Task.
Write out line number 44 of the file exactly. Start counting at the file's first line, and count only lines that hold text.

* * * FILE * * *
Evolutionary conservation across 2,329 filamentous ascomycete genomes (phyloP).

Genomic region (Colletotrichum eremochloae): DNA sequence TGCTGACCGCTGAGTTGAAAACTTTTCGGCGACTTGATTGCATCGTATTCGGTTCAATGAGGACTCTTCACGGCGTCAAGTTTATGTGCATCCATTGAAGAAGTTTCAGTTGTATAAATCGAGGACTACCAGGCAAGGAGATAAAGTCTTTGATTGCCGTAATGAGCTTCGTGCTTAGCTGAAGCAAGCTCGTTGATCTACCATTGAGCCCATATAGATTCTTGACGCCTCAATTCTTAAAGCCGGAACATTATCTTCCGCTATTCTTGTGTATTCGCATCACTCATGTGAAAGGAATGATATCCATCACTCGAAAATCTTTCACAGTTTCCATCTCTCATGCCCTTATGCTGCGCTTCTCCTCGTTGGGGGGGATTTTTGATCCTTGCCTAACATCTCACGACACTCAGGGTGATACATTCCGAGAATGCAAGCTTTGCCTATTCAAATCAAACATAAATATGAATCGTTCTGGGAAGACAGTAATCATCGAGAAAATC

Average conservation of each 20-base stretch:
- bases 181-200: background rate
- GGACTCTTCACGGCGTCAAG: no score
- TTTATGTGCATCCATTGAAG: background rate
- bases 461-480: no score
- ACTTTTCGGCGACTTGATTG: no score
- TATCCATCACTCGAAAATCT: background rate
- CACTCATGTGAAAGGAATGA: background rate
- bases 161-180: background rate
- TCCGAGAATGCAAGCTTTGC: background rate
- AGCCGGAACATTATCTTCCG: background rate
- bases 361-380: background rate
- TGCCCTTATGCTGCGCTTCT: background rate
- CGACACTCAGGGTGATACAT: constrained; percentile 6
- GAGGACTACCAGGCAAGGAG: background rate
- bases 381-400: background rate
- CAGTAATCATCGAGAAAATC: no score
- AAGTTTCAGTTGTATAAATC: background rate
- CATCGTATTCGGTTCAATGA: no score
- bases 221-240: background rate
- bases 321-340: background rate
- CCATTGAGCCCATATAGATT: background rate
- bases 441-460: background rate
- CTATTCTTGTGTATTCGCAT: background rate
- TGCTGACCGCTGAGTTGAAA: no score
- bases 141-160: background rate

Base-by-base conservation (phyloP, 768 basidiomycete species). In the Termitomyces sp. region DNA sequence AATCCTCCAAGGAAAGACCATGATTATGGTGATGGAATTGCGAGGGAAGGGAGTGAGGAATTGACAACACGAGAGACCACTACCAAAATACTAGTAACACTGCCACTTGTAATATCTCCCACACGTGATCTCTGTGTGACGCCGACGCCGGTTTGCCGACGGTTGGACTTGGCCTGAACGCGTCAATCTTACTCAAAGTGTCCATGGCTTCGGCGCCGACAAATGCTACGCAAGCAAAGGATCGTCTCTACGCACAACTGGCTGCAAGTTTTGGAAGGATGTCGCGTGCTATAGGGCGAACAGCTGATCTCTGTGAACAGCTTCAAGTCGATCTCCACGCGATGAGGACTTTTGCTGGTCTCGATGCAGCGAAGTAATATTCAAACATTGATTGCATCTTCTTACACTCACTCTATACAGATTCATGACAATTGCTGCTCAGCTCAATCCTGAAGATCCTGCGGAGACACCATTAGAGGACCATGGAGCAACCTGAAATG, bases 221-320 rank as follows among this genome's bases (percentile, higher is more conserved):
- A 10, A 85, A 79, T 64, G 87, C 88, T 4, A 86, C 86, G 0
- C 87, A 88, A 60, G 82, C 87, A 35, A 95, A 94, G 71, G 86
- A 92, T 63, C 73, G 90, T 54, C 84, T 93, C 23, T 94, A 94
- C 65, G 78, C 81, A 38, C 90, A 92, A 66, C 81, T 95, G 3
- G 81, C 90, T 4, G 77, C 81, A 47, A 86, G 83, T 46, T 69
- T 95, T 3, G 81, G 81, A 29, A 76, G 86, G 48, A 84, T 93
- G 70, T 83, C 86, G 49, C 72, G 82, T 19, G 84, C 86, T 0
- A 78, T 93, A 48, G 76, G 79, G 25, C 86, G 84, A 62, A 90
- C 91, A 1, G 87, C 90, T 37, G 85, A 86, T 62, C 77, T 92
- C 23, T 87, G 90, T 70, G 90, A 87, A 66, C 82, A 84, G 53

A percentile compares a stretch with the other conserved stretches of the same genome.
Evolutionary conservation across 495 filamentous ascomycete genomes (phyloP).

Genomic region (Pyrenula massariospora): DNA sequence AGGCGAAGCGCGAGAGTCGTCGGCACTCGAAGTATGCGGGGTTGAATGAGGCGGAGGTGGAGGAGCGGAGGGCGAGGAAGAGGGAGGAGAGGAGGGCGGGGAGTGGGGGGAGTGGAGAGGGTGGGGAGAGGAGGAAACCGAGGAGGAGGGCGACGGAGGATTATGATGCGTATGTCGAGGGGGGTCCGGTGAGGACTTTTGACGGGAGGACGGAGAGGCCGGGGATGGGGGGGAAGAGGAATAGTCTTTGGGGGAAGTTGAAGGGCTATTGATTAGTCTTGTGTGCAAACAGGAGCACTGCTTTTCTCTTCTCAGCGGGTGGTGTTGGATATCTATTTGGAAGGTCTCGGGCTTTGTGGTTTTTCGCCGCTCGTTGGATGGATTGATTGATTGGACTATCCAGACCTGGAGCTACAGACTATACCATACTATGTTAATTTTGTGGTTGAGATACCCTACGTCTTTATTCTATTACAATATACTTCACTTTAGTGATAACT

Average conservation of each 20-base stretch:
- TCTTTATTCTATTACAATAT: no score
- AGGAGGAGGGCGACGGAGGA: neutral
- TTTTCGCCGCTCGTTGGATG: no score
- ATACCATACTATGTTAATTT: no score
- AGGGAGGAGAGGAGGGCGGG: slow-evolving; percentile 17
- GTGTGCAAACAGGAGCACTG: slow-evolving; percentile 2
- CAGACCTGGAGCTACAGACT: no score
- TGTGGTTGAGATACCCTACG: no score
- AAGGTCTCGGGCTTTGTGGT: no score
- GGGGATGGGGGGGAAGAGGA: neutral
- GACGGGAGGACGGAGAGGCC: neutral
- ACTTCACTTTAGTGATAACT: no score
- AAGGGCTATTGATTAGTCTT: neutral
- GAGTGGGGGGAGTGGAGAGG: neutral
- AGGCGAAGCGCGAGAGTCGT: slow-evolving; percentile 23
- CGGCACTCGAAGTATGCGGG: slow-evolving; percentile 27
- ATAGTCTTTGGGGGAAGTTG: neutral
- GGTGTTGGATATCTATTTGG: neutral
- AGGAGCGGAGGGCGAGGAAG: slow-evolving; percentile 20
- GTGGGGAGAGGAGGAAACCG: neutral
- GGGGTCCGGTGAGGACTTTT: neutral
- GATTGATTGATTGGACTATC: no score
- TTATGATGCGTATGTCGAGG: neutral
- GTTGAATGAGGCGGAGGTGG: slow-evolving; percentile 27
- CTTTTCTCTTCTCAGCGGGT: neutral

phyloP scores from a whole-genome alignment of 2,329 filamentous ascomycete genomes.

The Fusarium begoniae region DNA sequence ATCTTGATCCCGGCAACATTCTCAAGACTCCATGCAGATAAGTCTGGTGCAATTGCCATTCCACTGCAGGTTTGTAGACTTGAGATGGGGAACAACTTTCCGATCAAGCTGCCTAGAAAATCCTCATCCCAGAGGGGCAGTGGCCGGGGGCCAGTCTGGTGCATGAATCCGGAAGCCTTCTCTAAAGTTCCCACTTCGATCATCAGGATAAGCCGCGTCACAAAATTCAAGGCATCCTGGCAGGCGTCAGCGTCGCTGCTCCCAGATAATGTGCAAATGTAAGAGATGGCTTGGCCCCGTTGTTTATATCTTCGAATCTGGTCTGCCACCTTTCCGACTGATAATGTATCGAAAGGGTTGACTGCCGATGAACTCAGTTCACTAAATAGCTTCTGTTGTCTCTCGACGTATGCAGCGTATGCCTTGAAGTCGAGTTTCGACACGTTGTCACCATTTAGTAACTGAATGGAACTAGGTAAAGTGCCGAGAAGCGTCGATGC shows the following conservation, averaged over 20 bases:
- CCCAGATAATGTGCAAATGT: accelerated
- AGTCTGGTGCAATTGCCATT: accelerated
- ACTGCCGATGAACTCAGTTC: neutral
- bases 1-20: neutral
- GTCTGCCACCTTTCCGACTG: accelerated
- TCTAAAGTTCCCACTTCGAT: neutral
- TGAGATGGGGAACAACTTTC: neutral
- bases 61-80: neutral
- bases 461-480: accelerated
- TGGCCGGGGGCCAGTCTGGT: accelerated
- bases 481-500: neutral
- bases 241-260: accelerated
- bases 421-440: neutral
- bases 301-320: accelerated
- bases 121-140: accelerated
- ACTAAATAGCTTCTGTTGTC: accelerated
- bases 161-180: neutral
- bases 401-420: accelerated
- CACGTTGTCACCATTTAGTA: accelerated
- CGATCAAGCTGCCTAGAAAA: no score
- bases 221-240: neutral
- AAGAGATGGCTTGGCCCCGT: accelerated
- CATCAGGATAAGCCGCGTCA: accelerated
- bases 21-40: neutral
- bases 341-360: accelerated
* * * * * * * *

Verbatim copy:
- TCTTTATTCTATTACAATAT: no score